As you go about putting together your workout routine, one form of cardio training that you might hear quite a bit about is that of interval training.

 

Interval training has been touted as the best form of cardio workout for rapid fat loss results as it will not only burn more calories while you’re completing it, but will cause your body to continue to burn calories in the hours after you’re finished through a process commonly referred to as EPOC.

 

In fact, in one study researchers noted that comparing groups who performed either short-duration, high intensity exercise, short duration, low intensity exercise, or long duration, low intensity exercise, the short duration high intensity exercise was the form to produce significantly more net total calorie expenditure, therefore proving to be valuable for long-term weight control.

 

And not only is this workout great for helping to rev your metabolic rate, but it’s also going to dramatically increase your fitness level, increasing your ability to work hard without fatigue.

 

But before you jump on the interval training bandwagon, there are a few things that you must know first so you can implement it into your workout program properly.

 

Let’s take a look at the key things that you must remember at all times.

 

Build Up A Cardio Base First

 

First things first, before you go adding interval training to your workout program, you need to be at the fitness level to do it. If you’re new to working out, you should first work on building up a base fitness level so that you can perform 30 minutes of continuous moderate paced cardio activity with ease.

 

Once you’re at that level, then you know your body is ready to step it up a notch and start doing interval training.

 

Choose Your Interval Style

 

Next, you need to choose which style of interval training to do.  You can either adopt the longer interval style where you’ll perform intervals at a slightly longer length of 45 to 60 seconds, or adopt the full-out sprint style, where you keep the intervals shorter to 15-30 seconds.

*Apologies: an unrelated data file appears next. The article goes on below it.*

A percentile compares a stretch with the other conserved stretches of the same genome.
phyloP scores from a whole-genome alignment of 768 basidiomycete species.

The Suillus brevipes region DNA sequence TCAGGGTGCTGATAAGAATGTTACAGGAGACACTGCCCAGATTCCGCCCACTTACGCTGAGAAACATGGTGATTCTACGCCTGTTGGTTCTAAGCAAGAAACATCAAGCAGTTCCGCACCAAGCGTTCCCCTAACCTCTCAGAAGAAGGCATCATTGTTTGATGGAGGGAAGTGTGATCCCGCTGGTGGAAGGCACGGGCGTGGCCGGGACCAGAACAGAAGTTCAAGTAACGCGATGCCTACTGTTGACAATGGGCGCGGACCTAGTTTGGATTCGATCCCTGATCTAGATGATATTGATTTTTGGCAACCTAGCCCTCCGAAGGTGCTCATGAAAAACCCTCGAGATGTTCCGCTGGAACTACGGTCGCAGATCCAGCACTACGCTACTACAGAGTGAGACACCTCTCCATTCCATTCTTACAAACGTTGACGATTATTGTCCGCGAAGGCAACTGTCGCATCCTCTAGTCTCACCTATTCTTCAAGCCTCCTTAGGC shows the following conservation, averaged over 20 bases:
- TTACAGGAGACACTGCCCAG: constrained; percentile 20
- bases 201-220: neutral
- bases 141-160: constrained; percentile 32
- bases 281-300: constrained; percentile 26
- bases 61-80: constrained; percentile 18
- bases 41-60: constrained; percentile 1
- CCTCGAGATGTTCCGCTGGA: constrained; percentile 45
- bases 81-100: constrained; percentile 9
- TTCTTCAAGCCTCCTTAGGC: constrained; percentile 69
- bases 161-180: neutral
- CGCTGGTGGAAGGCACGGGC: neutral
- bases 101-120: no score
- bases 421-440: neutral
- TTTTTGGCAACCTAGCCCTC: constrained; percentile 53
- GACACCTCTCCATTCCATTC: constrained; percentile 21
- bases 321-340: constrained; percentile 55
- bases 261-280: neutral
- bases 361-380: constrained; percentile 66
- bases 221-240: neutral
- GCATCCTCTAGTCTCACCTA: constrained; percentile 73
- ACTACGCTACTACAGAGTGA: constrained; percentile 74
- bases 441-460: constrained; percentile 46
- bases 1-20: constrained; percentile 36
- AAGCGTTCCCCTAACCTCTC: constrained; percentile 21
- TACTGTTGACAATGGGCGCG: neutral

If you adopt the longer style, your rest periods should be just as long as the intervals using a 1:1 ratio, while if you adopt the sprint style, you’ll need slightly longer rest intervals in comparison since you’re pushing your body to the max, so should keep them at a 1:3 ratio (so 45-90 seconds long).

 

This will ensure that you are taking the appropriate amount of rest based around how hard you’re working so that you can see optimal results.

 

Once you’ve decided upon the length of the work and rest intervals, you’ll want to repeat them 6 to 10 times depending on your current fitness level, making sure to add a five minute warm-up and cool-down at the beginning and the end.

 

Incorporating It Into Your Overall Workout Scheme

 

Now that you know the structure of the interval set-up, it’s time to look at how you’ll go about incorporating it into your overall fitness routine. 

 

The important thing to remember is that this form of interval is a lot more taxing than moderate paced cardio sessions are, therefore you can’t do it quite as often throughout the week.

 

Plus, if you’re also doing resistance training workouts which are equally as taxing on the body, there needs to be a good balance between those and your intervals.

 

You should aim to have no more than five hard workout sessions per week, so this can be a mix of both strength training and interval training.

 

This will allow for at least one full day off for rest and recovery and then at least one other day where exercise should be kept much lighter.

 

Also take note that you should never perform interval training right before or after your weight lifting as this will be a little too much for the body to handle in a single workout session.

 

So there you have everything you need to know about incorporating interval training into your workout routine. If you are looking for a way to step up your progress, you will definitely not be disappointed with what this workout style has to offer.

 

 

Reference:

Fissinger, J.A. (1989). Effect of exercise intensity and duration on post-exercise energy expenditure. Medicine & Science in Sports & Exercise. Vol. 21; Issue 6.

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